I have a very different theory and it is a simple one:  The style and structure of the traditional U.K. crime thriller is completely different to the classic U.S. model, and it can be summed up in most cases by the opening chapter alone:  The classic English detective story is still bound in the tradition of the past greats such as Agatha Christie:  There is a dead body on the first, or opening pages of the novel and the rest of the book is the puzzle to solve it, sometimes with more action included.  In the classic USA mystery novel, the victim is still alive at the end of the first chapter–and in peril.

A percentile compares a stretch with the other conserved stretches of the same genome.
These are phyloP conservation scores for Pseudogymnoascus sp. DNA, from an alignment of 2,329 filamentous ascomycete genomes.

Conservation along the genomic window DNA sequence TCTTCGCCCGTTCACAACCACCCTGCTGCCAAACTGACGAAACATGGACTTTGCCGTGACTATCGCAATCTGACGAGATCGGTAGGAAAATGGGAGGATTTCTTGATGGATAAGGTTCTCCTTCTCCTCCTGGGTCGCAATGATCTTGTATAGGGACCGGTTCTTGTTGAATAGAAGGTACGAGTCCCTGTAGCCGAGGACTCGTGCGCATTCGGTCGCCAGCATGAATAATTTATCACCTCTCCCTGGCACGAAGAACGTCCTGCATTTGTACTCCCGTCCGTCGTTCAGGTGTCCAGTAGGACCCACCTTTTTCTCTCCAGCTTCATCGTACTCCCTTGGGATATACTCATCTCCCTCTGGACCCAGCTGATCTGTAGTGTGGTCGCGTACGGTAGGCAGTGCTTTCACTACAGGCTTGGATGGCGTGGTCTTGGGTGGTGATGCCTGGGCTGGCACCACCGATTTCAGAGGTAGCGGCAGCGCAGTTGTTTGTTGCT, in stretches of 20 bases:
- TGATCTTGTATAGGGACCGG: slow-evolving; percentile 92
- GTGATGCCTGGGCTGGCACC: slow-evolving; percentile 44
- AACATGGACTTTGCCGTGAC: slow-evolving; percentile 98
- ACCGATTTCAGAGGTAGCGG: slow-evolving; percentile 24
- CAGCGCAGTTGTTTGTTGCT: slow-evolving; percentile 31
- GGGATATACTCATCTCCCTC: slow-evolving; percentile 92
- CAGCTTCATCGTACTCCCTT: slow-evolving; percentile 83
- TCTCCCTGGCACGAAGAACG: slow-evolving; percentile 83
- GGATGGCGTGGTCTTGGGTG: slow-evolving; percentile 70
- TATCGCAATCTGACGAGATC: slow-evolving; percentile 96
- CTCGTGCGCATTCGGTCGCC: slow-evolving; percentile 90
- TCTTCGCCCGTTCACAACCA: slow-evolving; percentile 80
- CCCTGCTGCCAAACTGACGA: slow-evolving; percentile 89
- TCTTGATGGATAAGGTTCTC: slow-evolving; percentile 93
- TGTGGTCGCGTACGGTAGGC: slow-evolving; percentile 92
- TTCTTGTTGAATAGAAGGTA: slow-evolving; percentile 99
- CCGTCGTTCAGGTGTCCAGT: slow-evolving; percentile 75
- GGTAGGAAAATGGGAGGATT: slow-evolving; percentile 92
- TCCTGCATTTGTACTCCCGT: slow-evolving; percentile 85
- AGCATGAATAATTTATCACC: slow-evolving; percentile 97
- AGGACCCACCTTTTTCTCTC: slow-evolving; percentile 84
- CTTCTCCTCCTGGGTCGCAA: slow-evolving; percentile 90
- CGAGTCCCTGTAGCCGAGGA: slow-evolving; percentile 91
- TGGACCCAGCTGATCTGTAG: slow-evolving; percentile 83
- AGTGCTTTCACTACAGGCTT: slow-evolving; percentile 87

The British write police procedurals and that is what so many readers in this country want.  The Americans write crime thrillers and that is largely what the U.S. audiences want, mostly.


Peter James is an international bestselling thriller writer. He is a New York Times bestseller, as well as having 11 consecutive Sunday Times No 1s, and he is published in 37 languages. His DS Roy Grace crime novels have sold 18 million copies worldwide. Prior to becoming a full-time author, he was responsible for 25 movies. In 1994 Penguin published his novel, ‘Host’, on two floppy discs as the world’s first electronic novel. He is Overseas Vice-President of International Thriller Writers in the U.S. His novels have won numerous awards, most recently the coveted 2016 CWA Diamond Dagger for sustained excellence, and he was publicly voted by WH Smith – Britain’s biggest book selling chain – The Best Crime Author Of All Time. Visit him on YouTube.


Nancy Bilyeau